Reality Leigh Winner was an NSA contractor with a Top Secret clearance. As an applicant for TS clearance and a position with that erstwhile institution, you’d expect that things like her Facebook and Twitter accounts may have been perused from time to time from the day she applied to … whenever. You would, apparently, be wrong.
First, who’s involved here? There’s the NSA. There’s Ms. Reality Leigh Winner (nope, not a joke), and then, there’s The Intercept. We all know who the NSA is so there really isn’t any need to go into that. Ms. Winner and The Intercept, on the other hand are different stories.
Ms. Winner is a 25 year old USAF veteran who was a linguistics specialist in Farsi, Pashtu, and some other languages. Apparently, she was also an athlete as some of level. What motivated her to do this? Who knows but, her social media postings certainly give a clue.
Obviously, Ms. Winner was not a fan of President Trump or his agenda.
As a matter of fact, she is known to have also sent messages to the Iranian foreign minister.
The fascinating aspect of this situation is that Ms. Winner was either under consideration for employment with the NSA (which meant a background investigation, supposedly) or she was already employed there. And, it seems, no one bothered to either check or monitor her social accounts. Oh, wait! You’re not allowed to do that to American citizens! Really? How many times have you heard of employers demanding the social media accounts of potential employees? How many times have you heard of employees being fired over what they write on those accounts, even on their own time?
It seems that on or about May 9, Ms. Winner accessed the document on her computer and printed it. Needless to say, that act, alone, was enough to identify who it was that provided the document since all printers have an ID system on them, now. ALL printers. Yep. Even yours. Apparently, she then folded up the report, left the building with it, and went … ? She mailed that report to The Intercept.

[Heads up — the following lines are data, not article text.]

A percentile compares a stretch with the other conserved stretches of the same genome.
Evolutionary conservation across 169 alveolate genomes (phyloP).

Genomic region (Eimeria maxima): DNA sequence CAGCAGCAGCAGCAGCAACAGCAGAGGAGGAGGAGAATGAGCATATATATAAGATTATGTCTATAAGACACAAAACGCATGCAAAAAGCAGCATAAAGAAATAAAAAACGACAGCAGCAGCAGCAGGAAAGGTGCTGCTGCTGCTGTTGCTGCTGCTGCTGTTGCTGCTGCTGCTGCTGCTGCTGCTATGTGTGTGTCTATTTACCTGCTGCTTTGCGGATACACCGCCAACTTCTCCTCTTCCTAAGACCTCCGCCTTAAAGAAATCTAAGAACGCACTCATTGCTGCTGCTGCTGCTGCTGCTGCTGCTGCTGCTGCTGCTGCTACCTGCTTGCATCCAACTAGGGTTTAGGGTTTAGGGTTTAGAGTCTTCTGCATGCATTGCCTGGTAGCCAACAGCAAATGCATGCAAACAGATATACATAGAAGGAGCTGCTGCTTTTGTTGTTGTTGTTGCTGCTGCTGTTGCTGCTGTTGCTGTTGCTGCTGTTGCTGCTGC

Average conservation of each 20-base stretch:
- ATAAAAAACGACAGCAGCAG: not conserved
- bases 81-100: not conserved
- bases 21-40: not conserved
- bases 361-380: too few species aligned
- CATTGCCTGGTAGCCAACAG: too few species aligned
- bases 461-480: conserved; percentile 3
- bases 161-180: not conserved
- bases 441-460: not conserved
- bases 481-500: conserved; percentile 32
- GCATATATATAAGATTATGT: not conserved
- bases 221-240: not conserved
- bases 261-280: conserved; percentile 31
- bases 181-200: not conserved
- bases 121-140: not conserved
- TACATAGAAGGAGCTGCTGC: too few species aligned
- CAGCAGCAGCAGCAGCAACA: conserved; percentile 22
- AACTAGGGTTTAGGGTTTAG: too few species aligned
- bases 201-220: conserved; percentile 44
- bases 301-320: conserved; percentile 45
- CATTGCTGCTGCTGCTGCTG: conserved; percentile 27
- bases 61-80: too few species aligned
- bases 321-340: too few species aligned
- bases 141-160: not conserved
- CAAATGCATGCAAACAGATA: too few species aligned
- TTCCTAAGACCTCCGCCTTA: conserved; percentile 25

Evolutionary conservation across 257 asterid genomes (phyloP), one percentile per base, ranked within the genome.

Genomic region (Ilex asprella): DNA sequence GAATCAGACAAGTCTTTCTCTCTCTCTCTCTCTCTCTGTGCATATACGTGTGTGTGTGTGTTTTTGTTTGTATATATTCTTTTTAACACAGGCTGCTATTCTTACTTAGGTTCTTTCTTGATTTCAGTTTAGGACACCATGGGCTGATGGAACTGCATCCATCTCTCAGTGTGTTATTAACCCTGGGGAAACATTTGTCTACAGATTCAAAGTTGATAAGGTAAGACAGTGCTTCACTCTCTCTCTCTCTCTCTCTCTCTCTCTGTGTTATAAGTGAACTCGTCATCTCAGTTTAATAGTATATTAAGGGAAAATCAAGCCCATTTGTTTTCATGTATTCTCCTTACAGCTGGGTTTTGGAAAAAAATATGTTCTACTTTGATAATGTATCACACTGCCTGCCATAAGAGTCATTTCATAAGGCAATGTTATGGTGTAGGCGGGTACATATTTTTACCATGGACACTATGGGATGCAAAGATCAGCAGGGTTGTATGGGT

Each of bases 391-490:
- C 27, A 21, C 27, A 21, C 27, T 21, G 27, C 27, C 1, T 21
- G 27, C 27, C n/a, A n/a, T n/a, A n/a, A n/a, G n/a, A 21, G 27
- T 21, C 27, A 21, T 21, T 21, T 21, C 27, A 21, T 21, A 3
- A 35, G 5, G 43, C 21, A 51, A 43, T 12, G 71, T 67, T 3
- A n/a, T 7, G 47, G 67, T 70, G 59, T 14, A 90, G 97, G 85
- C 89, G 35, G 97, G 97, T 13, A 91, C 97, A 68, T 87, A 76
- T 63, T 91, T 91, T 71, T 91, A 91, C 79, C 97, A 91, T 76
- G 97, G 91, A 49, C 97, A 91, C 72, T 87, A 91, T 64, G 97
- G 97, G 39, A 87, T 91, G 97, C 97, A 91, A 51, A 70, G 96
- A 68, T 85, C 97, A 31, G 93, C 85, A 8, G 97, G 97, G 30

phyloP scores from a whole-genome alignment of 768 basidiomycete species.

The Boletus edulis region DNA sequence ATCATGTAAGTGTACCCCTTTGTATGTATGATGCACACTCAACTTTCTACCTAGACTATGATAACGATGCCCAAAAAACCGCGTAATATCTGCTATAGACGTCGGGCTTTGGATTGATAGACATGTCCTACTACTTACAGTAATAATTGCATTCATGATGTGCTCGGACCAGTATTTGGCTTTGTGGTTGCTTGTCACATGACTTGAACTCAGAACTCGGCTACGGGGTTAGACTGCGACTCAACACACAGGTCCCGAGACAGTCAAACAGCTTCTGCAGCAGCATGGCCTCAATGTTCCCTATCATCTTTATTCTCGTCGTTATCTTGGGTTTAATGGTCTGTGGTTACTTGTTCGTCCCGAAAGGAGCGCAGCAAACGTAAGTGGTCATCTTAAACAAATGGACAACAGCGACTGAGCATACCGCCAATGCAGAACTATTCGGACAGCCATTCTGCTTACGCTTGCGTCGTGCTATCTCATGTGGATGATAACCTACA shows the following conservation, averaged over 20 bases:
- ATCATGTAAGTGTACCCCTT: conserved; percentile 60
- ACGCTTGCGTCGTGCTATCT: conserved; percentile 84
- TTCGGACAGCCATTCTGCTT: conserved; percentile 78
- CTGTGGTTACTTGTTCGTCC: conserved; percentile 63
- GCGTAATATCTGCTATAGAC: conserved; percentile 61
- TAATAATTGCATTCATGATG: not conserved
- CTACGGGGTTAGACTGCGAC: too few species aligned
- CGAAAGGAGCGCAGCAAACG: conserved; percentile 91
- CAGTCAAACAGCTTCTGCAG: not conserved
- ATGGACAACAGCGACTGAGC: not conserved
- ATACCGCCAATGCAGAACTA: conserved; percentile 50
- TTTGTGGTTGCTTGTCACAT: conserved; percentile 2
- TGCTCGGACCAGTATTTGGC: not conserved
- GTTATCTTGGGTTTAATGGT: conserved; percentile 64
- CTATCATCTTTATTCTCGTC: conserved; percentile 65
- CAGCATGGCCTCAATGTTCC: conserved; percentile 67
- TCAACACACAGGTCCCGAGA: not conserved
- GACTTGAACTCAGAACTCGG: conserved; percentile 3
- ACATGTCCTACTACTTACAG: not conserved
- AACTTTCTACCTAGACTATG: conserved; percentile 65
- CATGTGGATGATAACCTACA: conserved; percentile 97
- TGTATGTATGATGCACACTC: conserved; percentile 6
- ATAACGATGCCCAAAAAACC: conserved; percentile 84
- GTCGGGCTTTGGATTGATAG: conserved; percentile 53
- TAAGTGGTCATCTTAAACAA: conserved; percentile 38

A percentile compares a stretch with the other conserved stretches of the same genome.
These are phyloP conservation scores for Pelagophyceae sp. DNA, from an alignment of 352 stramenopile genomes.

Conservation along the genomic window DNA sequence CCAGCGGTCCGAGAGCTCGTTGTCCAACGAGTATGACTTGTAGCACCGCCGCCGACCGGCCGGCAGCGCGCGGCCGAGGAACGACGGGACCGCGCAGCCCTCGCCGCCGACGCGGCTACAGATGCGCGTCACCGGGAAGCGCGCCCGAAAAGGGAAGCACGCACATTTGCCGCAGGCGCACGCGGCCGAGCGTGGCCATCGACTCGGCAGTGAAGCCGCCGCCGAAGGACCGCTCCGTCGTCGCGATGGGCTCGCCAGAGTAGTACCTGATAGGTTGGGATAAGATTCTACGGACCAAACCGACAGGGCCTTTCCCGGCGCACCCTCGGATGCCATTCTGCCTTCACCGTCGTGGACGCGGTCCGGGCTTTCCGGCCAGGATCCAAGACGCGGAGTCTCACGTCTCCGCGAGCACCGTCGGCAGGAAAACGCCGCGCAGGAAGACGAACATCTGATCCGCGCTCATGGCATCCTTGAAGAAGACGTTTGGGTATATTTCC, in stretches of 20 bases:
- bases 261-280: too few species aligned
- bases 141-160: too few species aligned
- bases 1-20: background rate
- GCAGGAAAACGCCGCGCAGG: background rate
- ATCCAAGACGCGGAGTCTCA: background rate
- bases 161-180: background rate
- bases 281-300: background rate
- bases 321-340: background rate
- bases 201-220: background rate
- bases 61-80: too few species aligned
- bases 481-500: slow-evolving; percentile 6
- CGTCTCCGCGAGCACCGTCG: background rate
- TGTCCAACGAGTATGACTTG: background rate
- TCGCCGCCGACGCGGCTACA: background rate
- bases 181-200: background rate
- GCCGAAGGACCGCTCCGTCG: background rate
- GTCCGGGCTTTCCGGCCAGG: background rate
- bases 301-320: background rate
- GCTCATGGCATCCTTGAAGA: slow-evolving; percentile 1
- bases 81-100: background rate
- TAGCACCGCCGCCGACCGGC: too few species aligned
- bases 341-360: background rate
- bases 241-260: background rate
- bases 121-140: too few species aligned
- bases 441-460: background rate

There are three things to note: 1) The Intercept sent a copy of the actual paper (or some of it, anyway) report to the NSA when asking for verification that it was real and for a comment on the contents. 2) What was sent to the NSA were actual pictures of the documents contained within a PDF. Those pictures were good enough for the NSA to get what they needed to verify that the document was an actual report and on which printer it was printed on at the NSA. 3) The investigation by the NSA revealed that Ms. Winner was the only one of six people who had email contact with The Intercept. That’s what you would call a “gotcha” moment.
Then we have The Intercept. For the sake of clarity, let’s let them tell you who they are:
“After NSA whistleblower Edward Snowden came forward with revelations of mass surveillance in 2013, journalists Glenn Greenwald, Laura Poitras, and Jeremy Scahill decided to found a new media organization dedicated to the kind of reporting those disclosures required: fearless, adversarial journalism. They called it The Intercept.” The Intercept. Imagine that. Mr. Snowden’s buddy, Glenn Greenwald. Founding member of the The Intercept. The question is, who at that paragon of publishing was the person who was in receipt of, and maintained control over, the classified report? Who made the decision to publish it? Whoever “they” are, they are in deep trouble.
According to 28 USC (United States Code) 37, titled Espionage and Censorship, § 793(d, e) specifically pertain to what has happened over the last several days. These sections of the Code state, in whole:
(d) Whoever, lawfully having possession of, access to, control over, or being entrusted with any document, writing, code book, signal book, sketch, photograph, photographic negative, blueprint, plan, map, model, instrument, appliance, or note relating to the national defense, or information relating to the national defense which information the possessor has reason to believe could be used to the injury of the United States or to the advantage of any foreign nation, willfully communicates, delivers, transmits or causes to be communicated, delivered, or transmitted or attempts to communicate, deliver, transmit or cause to be communicated, delivered or transmitted the same to any person not entitled to receive it, or willfully retains the same and fails to deliver it on demand to the officer or employee of the United States entitled to receive it; or